I could scarcely believe when the costumes were finally ready to go, and all of the aforementioned issues that loomed large on the horizon for what seemed an eternity failed to materialise. Honestly, I think whether it was head-in-the-sand syndrome or blind faith, it is perhaps an unhealthy practice to encourage. One day we might break that camel's back, but for now we look back on a successful and eminently fun night. 

As usual, we attended the Freakscene Halloween Ball in Cork City, and my thanks goes out to the crew for putting on yet another great night. One of the big draws for me is the photography studio set-up (usually our costumes render us incapable of carrying a camera, or at least using it). This year, it was Paul Maher who helped capture the costumes for posterity:

Kang and Kodos costume

I'm also indebted to David Hegarty, who captured us roaming around the venue:

Kang and Kodos costume

My friend, Mark, was also captured in his Mark I Iron Man costume:

My favourite picture of the night again belongs to David:

A wonderful panoramic image of us on stage which captures the general buzz that was so prevalent on the night.

On the subject of being on stage, I'm delighted to say that we scooped 1st prize in the costume contest. The reaction to the costumes from everyone was truly humbling; especially when we were on stage and subjected to Freakscene's "clap-o-meter" segment of judging which drew an ovation from the audience that we were in awe of. I can honestly say that it is the love of craft and the hobby that compels us to carry out these projects rather than to make spectacles of ourselves (and I mean that in a nice way), but it was a tremendous feeling. We came home with this guy:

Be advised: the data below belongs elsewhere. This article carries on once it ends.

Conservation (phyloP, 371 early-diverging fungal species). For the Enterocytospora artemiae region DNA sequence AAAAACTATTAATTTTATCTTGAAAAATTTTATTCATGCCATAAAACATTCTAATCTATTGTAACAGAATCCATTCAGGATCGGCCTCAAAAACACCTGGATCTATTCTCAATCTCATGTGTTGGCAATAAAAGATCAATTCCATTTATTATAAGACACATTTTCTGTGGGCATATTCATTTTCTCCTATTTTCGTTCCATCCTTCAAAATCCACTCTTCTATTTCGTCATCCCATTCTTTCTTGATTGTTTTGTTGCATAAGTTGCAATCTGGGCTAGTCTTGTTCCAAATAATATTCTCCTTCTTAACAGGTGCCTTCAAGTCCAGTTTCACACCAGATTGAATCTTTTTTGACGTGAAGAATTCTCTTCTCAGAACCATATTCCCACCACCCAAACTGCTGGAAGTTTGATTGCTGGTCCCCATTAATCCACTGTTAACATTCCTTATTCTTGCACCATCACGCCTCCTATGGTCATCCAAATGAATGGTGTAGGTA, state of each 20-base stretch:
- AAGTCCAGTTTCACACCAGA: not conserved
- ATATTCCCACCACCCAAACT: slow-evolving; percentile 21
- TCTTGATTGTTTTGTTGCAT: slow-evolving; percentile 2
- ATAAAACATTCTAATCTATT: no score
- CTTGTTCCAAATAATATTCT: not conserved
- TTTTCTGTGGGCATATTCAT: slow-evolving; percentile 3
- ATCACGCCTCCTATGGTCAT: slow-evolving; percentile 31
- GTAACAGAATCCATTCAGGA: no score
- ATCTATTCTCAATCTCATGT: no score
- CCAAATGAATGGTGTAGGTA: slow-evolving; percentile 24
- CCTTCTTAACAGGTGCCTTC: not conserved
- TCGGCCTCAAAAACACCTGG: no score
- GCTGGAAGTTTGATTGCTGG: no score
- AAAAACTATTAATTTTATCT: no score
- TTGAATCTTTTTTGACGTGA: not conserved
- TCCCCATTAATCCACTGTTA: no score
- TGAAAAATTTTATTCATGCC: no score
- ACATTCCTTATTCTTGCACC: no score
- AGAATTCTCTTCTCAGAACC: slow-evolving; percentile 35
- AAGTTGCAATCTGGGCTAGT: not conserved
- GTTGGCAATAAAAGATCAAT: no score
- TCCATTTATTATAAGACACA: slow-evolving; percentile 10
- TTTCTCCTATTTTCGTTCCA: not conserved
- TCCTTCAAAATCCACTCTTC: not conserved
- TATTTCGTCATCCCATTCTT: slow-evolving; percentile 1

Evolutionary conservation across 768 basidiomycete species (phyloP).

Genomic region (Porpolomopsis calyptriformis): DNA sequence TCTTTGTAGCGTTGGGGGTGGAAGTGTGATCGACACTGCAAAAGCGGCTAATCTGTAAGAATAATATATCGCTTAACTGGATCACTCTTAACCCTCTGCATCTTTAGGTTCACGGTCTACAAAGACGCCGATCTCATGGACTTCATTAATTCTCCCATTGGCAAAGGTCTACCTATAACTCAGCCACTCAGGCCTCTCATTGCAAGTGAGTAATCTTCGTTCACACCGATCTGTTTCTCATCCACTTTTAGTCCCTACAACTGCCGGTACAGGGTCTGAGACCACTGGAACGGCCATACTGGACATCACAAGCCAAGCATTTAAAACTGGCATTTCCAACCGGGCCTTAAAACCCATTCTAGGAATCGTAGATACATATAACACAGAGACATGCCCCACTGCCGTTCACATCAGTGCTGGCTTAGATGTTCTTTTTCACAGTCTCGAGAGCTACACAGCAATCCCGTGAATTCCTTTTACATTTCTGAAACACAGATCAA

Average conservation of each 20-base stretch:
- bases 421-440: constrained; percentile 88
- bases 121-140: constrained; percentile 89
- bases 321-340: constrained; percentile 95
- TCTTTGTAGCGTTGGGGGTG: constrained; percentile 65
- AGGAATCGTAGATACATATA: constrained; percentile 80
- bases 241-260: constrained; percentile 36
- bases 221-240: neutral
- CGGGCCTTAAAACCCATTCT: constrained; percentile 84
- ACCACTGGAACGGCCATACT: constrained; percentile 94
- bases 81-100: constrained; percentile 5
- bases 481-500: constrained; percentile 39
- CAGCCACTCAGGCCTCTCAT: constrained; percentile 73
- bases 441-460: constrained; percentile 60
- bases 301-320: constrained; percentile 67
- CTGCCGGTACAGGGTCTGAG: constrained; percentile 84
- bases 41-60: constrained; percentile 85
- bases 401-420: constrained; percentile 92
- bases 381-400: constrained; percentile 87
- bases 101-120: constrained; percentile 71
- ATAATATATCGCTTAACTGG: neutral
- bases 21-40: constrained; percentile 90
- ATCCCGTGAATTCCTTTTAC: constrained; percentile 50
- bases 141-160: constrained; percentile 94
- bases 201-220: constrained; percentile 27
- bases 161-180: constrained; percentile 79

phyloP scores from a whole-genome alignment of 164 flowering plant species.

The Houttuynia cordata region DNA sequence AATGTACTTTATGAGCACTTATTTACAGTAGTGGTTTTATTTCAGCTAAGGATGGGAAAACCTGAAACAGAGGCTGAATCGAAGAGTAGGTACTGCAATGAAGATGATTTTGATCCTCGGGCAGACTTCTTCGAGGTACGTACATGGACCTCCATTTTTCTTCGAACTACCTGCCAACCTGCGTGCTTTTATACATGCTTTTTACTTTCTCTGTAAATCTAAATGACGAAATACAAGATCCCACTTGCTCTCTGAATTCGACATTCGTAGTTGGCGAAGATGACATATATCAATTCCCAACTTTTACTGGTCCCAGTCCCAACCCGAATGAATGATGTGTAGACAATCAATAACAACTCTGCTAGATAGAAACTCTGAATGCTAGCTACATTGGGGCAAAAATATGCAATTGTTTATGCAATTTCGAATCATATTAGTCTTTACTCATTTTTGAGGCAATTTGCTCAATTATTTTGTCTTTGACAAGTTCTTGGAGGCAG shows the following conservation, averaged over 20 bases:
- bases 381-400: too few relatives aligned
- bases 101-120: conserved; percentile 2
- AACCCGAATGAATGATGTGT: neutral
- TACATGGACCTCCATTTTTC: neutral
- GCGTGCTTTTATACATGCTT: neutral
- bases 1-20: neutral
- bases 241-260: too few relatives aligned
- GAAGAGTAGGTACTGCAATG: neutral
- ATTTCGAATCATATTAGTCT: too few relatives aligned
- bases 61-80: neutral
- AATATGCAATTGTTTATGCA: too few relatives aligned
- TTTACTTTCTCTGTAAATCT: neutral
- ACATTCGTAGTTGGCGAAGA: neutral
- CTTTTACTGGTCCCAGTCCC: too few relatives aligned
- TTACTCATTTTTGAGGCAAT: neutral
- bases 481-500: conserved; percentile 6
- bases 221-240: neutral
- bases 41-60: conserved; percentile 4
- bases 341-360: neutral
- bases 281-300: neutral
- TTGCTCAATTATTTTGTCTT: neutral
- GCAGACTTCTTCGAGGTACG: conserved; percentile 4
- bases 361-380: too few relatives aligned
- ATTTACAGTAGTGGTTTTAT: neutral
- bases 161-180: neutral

That wasn't before some major logistical issues had to be resolved, however; could it be that one of those so-called 'non-issues' did in fact materialise after all? Well, yes and no. I forgot to mention that Kang needed to be transported in a pickup truck, and even then we struggled. The person who kindly brought us in didn't stay out for the night, so we were left wondering how we would return home without having to consider abandonment. Thankfully, the venue management team were good to us and offered to house Kang until we could figure out transport the next day. He therefore set up shop in the cloak room:

Things didn't prove to be much easier in the cold light of day the following morning; we had to transport him across the city by hand (drawing odd looks aplenty, half-covered by a plastic bin bag to protect him against the ill-timed rain that we fell foul of) and house him in the store room of another building, where he would lodge for a further night. He eventually made it back in a friend's jeep, a little easier to squeeze in given the dents and knocks he received on the night. 

Overall, it was a great night which reaffirmed my love of the holiday and that, despite the odd cul-de-sac which appears during the building process (and associated frustrations), the effort is invariably worth it.

Monday, November 4, 2013

At a Glance

The normal post-Halloween routine on this blog is that I post images from the night and, later, aggregate all the progress posts to create a single (long) explanation of how the costumes materialised (usually accompanied with the warning that we don't actually have as much time on our hands as the project suggests). 

Photographs from the event are still pouring in, so that post is forthcoming - as is the latter entry, which is more an issue of time consumption. For now, I'll post this snapshot I put together of some of the key steps for quick reference: 

Kang and Kodos home made costume

Wednesday, October 30, 2013

Team Green standing by

We did it. Two and a half hours before the party and we did it!